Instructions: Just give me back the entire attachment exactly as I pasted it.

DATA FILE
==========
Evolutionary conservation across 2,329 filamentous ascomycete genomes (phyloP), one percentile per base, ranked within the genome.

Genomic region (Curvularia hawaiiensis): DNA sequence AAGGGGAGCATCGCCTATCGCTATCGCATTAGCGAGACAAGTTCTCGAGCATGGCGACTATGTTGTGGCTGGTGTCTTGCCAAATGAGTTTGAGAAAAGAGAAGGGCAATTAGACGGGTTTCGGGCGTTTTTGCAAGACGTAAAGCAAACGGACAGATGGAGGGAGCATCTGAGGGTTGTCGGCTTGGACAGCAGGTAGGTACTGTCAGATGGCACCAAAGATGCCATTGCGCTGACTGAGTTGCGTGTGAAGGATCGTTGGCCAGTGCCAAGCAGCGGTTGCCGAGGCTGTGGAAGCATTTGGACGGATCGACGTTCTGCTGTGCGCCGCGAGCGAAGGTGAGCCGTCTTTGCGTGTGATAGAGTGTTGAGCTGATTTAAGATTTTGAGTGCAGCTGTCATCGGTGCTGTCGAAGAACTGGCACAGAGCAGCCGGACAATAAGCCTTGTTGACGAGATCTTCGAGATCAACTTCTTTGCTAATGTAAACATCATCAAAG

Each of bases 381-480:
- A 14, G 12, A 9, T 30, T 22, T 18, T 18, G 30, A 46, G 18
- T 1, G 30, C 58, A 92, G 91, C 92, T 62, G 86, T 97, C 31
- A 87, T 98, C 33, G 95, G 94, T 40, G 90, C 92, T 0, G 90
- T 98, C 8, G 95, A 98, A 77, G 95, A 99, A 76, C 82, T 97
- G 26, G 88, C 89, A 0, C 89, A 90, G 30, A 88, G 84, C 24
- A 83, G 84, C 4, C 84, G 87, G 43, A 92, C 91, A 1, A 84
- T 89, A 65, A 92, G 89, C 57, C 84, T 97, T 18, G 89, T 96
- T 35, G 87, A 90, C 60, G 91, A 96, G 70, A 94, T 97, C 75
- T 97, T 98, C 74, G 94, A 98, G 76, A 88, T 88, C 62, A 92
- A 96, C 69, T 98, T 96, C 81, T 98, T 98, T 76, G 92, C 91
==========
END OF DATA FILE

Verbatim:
Evolutionary conservation across 2,329 filamentous ascomycete genomes (phyloP), one percentile per base, ranked within the genome.

Genomic region (Curvularia hawaiiensis): DNA sequence AAGGGGAGCATCGCCTATCGCTATCGCATTAGCGAGACAAGTTCTCGAGCATGGCGACTATGTTGTGGCTGGTGTCTTGCCAAATGAGTTTGAGAAAAGAGAAGGGCAATTAGACGGGTTTCGGGCGTTTTTGCAAGACGTAAAGCAAACGGACAGATGGAGGGAGCATCTGAGGGTTGTCGGCTTGGACAGCAGGTAGGTACTGTCAGATGGCACCAAAGATGCCATTGCGCTGACTGAGTTGCGTGTGAAGGATCGTTGGCCAGTGCCAAGCAGCGGTTGCCGAGGCTGTGGAAGCATTTGGACGGATCGACGTTCTGCTGTGCGCCGCGAGCGAAGGTGAGCCGTCTTTGCGTGTGATAGAGTGTTGAGCTGATTTAAGATTTTGAGTGCAGCTGTCATCGGTGCTGTCGAAGAACTGGCACAGAGCAGCCGGACAATAAGCCTTGTTGACGAGATCTTCGAGATCAACTTCTTTGCTAATGTAAACATCATCAAAG

Each of bases 381-480:
- A 14, G 12, A 9, T 30, T 22, T 18, T 18, G 30, A 46, G 18
- T 1, G 30, C 58, A 92, G 91, C 92, T 62, G 86, T 97, C 31
- A 87, T 98, C 33, G 95, G 94, T 40, G 90, C 92, T 0, G 90
- T 98, C 8, G 95, A 98, A 77, G 95, A 99, A 76, C 82, T 97
- G 26, G 88, C 89, A 0, C 89, A 90, G 30, A 88, G 84, C 24
- A 83, G 84, C 4, C 84, G 87, G 43, A 92, C 91, A 1, A 84
- T 89, A 65, A 92, G 89, C 57, C 84, T 97, T 18, G 89, T 96
- T 35, G 87, A 90, C 60, G 91, A 96, G 70, A 94, T 97, C 75
- T 97, T 98, C 74, G 94, A 98, G 76, A 88, T 88, C 62, A 92
- A 96, C 69, T 98, T 96, C 81, T 98, T 98, T 76, G 92, C 91